Developing a minimum viable product is less complex than developing a full-fledged one from start, yet MVP development requires a thoughtful approach. Otherwise, you’ll find yourself with a useless product on your hands that won’t bring you anything but a headache. We’ll walk you through the main steps of MVP development to focus on and note that each stage plays an important role in the success of your MVP.

Do market research and define a user group

Because you want to know how well the audience will receive your product, the first obvious step would be conducting market research. An important thing to note though: define one user group only and test your product with this group. 

It often happens that a product appeals to several user groups and the needs and interests of each are to be considered. But with minimum viable product, you want everything to be as simple and quick as possible. So you don’t want to go into complex and massive research, define several user groups, and tailor your MVP to all of them. Instead, choose the primary one and focus on it.

In addition to defining the user group and its needs, pay attention to your competition as well. You’ll want to analyze the biggest players in the segment and what they do right (as well as what they do wrong). This will help you navigate through the biggest bottlenecks and outdo your competition with a great unique selling point aka USP. And yes, you’ll need to define a USP in advance too before you begin the development.

Define a user flow

Since MVP is aimed at quickly delivering the needed value to users, the user flow of your product needs to be as simple and short as possible. The question is what is a user flow and how do you define one?

A user flow is a user journey or a list of actions that a user takes while interacting with the product. A user flow typically ends with a user receiving an expected value – and if a user flow is too confusing or complex or long, users will most likely abandon the product.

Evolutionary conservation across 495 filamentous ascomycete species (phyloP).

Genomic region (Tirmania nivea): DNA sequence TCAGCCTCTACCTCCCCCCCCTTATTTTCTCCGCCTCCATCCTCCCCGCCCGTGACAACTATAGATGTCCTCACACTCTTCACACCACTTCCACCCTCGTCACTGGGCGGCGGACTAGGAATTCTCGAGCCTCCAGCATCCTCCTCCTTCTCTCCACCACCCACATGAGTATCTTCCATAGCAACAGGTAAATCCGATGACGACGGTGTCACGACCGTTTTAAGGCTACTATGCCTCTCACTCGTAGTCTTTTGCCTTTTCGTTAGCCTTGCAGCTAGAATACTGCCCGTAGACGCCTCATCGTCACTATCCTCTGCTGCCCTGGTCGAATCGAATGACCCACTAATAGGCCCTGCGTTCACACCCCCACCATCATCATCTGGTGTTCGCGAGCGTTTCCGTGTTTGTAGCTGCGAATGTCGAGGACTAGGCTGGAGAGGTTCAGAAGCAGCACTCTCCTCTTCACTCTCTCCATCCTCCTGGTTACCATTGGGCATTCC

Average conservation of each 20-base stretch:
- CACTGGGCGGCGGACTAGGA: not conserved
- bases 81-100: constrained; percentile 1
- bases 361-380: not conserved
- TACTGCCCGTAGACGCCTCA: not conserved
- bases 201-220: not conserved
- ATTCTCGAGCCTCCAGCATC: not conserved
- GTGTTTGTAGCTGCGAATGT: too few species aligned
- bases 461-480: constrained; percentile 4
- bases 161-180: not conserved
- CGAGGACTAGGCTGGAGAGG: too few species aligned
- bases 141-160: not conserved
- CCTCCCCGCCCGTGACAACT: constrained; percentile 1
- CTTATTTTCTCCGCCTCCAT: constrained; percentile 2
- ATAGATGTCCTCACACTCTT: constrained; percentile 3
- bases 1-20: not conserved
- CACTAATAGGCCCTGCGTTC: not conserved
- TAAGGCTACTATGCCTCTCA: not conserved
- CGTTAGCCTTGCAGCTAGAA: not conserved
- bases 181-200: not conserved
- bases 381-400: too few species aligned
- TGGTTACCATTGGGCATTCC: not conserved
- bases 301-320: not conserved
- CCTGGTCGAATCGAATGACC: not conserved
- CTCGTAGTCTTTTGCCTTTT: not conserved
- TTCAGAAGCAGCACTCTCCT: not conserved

Thus, after understanding who your target audience is, the next step will be outlining the user flow. For that, you’ll need to put yourself in the user’s shoes and outline a list of all actions one will take when interacting with your product. Remember to keep the user flow short, sweet, and simple – the navigation should be intuitive and user-friendly, not overcomplicated with unnecessary steps. 

List and prioritize features

The next step may be the hardest for some business owners since it requires listing down all features that you’d like to see in a product and then cutting them down since the core ones are left. 

Prioritization of features is highly important because you don’t want unnecessary ones in your MVP. There are normally:

  • High-priority features: the core ones that users expect and that help deliver value to users;
  • Medium-priority features: nice-to-have ones and users enjoy them but these features do not have a critical impact on the product quality;
  • Low-priority features: add-ons that do not impact product performance or quality but serve as a nice and/or unexpected bonus.